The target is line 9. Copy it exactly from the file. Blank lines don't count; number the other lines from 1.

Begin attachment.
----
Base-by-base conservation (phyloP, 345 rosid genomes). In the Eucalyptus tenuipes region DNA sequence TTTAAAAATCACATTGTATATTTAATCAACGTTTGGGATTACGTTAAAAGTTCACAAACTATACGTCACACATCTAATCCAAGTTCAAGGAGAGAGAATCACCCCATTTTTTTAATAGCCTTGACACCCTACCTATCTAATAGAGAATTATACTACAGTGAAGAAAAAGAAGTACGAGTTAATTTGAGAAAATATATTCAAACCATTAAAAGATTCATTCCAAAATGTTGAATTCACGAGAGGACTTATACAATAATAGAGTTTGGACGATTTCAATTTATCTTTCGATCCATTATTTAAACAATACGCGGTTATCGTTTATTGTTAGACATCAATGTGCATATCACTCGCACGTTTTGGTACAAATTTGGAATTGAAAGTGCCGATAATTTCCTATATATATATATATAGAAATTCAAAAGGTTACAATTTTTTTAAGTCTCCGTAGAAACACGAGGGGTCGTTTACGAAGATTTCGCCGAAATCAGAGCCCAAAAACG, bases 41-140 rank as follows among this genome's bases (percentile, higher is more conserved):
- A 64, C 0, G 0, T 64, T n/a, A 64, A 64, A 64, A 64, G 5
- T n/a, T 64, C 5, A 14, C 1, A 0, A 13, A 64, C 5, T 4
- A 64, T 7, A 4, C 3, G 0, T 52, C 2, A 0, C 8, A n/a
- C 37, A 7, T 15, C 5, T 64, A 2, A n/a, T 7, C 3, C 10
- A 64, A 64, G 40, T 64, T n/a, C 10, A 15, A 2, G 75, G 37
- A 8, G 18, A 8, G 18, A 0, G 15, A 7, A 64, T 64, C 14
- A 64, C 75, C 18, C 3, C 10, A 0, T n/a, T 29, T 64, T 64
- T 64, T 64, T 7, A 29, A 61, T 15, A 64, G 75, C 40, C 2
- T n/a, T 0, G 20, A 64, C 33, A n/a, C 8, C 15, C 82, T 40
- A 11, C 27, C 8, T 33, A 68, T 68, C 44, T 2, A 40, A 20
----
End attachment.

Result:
- T 64, T 64, T 7, A 29, A 61, T 15, A 64, G 75, C 40, C 2